Table 1 Chromosomal mosaicism in presumably normal human tissues.

Focusing on diseases associated with chromosomal mosaicism, one can note the broad spectrum of pathology associated with this type of somatic genomic variations from cases of chromosomal syndromes to complex neuropsychiatric and immune diseases [213, 19]. Prof. Hulten and colleagues [15] have added meiotically originated aneuploidy syndromes to the "chromosomal mosaicism disease list". Furthermore, it suggests the commonest genetic cause of prenatal deaths to arise from chromosomal mosaicism, as well. Table 2 overviews current knowledge about chromosomal mosaicism contribution to human prenatal mortality and postnatal morbidity. We may conclude that the confinement of chromosomal mosaicism is likely to be the reason of tissue-specific dysfunction as exemplified by brain diseases and fetal brain and ovarian tissues [4, 5, 7, 8, 12, 13, 15]. Consequently, attempts to identify the role of chromosomal mosaicism in human pathology should directly evaluate malfunction tissue. Unfortunately, due to limited availability of the majority of human tissues for extended genetic studies and complexity of molecular cytogenetic analyses of low-level aneuploidy, such evaluations are rare. To date, only neural and ovarian tissues were assessed by high-resolution molecular cytogenetic techniques [3, 6, 8, 12, 13, 15, 25]. Nevertheless, tissues (cell types) more frequently used for cytogenetic studies (blood lymphocytes, skin fibroblasts, chorionic villi etc.) can also provide for supporting hypotheses suggesting chromosomal mosaicism to be a possible genetic mechanism underlying different human diseases [4, 5, 7, 10, 11, 14, 17, 18, 25, 26]. Moreover, related studies have shed light on the understanding of the nature of some monogenic diseases that are observed in males despite the lethality (i.e. Rett syndrome) [27]. Regardless these achievements chromosomal mosaicism is still poorly described phenomenon. The latter is acknowledged to be related to technical problems encountered during attempts to detect chromosomal mosaicism [4, 5]. Addressing the technical side of molecular cytogenetic analysis of somatic genome variations, one can come to the rueful conclusion that current achievements in the field are exiguously appreciated leading, thereby, to slowing down the somatic genome variation research. Looking at recent advances in interphase cytogenetics, it is to note that powerful methodological basis for high-resolution surveys of chromosomal mosaicism does exist [28]. Fortunately, examples of such studies are present in the available literature [6, 1113, 15, 17, 28]. In this context, it is to mention the development of a molecular cytogenetic technique (interphase chromosome-specific multicolor banding) providing for visualization of the whole interphase chromosome in a cell [6, 13, 29], exemplified by Figure 1. Thus, researchers of somatic genome variation have to pay attention to these molecular cytogenetic developments.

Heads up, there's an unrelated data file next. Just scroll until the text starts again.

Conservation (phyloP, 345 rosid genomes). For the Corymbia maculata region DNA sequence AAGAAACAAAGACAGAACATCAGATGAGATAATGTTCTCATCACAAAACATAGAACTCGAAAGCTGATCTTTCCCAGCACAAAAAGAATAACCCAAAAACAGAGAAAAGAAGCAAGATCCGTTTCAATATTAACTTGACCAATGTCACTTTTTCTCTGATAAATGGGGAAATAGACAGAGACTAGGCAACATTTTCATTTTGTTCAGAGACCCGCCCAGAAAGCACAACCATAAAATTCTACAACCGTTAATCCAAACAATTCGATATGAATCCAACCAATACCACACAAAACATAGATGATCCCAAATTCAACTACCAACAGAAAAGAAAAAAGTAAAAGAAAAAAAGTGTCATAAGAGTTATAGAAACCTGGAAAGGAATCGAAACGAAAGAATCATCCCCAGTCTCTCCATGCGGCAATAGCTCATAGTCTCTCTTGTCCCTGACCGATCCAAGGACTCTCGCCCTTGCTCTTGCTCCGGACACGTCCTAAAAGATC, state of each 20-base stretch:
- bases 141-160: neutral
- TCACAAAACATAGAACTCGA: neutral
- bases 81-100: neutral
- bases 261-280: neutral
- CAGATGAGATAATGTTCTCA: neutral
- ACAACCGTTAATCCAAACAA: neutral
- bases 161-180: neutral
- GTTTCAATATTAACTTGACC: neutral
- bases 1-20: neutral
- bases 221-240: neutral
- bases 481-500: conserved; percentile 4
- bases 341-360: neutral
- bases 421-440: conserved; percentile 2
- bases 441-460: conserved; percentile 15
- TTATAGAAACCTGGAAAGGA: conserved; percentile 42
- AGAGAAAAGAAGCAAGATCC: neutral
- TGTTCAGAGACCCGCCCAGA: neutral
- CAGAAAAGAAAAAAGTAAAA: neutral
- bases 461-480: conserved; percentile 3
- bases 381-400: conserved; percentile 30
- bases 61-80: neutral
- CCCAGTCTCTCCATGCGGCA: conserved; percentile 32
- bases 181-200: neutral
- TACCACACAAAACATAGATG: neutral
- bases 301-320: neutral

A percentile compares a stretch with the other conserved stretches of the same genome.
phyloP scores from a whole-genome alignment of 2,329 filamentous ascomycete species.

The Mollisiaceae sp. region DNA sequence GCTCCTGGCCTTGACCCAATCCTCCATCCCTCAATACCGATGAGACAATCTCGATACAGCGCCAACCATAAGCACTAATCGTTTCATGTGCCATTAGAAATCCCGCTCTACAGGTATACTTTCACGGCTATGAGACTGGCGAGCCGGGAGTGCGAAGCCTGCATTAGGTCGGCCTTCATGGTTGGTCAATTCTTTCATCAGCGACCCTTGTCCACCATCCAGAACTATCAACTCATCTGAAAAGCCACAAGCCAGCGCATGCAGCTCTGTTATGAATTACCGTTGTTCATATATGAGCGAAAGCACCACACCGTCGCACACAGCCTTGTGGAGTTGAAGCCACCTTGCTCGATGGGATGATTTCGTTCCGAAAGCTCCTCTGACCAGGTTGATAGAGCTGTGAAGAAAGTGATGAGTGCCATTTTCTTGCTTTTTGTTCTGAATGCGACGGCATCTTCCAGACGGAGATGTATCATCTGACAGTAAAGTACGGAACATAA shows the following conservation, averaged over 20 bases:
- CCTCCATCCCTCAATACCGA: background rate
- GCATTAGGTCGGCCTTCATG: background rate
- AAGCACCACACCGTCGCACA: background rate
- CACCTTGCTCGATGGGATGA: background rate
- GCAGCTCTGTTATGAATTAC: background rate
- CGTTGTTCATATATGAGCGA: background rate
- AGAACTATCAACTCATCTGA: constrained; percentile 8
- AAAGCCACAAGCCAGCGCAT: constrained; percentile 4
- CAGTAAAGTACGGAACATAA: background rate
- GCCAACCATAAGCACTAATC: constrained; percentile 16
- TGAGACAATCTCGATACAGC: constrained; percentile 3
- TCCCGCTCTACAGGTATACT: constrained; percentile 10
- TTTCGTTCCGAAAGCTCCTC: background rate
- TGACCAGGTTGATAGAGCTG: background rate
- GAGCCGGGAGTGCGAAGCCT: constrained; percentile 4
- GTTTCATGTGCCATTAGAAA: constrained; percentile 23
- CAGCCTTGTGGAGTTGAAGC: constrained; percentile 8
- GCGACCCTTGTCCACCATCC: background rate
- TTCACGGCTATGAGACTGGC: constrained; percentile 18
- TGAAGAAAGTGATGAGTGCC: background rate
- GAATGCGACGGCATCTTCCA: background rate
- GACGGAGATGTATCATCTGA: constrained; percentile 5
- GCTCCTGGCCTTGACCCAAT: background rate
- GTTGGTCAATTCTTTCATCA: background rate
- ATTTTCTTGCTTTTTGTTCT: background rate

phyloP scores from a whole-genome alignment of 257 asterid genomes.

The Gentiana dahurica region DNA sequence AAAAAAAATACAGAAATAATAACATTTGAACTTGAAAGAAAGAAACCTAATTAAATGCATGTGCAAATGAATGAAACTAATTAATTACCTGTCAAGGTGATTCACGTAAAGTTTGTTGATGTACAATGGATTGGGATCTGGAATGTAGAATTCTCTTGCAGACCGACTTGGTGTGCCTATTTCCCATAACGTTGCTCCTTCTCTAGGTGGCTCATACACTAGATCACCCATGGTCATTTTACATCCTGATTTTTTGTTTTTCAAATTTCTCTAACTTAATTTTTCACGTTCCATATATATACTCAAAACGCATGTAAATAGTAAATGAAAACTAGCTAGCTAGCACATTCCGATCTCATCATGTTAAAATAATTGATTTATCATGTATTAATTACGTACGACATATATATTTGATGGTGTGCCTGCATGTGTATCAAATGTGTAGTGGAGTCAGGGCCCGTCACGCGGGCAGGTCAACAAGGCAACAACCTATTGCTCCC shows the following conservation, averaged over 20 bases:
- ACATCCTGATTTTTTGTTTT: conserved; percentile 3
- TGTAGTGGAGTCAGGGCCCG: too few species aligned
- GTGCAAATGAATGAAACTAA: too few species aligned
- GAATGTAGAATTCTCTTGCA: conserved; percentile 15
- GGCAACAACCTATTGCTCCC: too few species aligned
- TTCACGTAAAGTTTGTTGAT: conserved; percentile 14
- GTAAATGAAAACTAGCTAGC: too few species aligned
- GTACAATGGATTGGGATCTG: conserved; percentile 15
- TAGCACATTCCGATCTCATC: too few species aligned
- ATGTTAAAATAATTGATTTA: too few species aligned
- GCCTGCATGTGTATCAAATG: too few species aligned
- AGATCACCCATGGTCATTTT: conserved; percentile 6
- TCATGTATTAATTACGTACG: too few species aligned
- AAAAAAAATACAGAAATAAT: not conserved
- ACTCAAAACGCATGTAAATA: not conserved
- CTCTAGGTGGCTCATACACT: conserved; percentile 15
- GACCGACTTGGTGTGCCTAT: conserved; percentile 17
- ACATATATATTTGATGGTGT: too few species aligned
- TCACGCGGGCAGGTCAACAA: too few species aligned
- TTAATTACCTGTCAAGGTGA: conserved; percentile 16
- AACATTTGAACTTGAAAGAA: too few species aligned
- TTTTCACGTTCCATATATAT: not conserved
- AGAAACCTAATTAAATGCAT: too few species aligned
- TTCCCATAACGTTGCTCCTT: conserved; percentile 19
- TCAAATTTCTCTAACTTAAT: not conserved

Figure 1
figure 1

Aneuploidy in the fetal human brain. Interphase chromosome-specific multicolor banding (ICS-MCB) allowing bar-coding painting of the whole chromosome 9 in its integrity; from left to right: monosomy, disomy (normal chromosomal complement) and trisomy (partially reproduced from Yurov et al. [13], an open-access article distributed under the terms of the Creative Commons Attribution License).

Table 2 The load of chromosomal mosaicism to human prenatal mortality and postnatal morbidity

Since chromosomal mosaicism is more likely to manifest as aneuploidy, it appears important to delineate the way aneuploidy occurs during the ontogeny or "aneuploidzation pathway" (Figure 2). Current data suggest aneuploidization to represent a process that accompanies human development. Being a devastative condition, aneuploidy causes prenatal death and/or chromosomal syndromes associated with severe developmental delays hardly compatible with life [4]. The human central nervous system development depicts that aneuploidy should be cleared, unless a pathogenic condition is produced [13]. Therefore, an "antianeuploidization" process (see legend to Figure 2) does exist in human, which is required for a human conception to develop into a newborn and, subsequently, to develop through the postnatal period of life. However, "antianeuploidization" seems to slowdown during human aging probably associated with aging or tumorigenesis. The latter is supported by current concepts in cancer and aging research [14, 30]. The aneuploidization pathway seems, therefore, to be a kind of universal cascade of processes that leads to human disease, depending on the performance of the opposition processes, which we have arbitrarily called "antianeuploidization". Contrariwise, a balance between aneuploidization and "antianeuploidization" provides human organism to develop normally unless the "antianeuploidzation" will slow down (Figure 2). We suggest that aneuploidization of a tissue should be the key process to produce the dysfunction. Being confined to the specific cell population, it probably causes tumorigenesis, whereas the whole tissue affected by aneuploidy should degenerate. This is partially supported by the data on brain diseases [4, 12, 25]. Notwithstanding, such attracting hypotheses concerning aneuploidization, that assume chromosomal mosaicism to be associated with human diseases, are to be tested.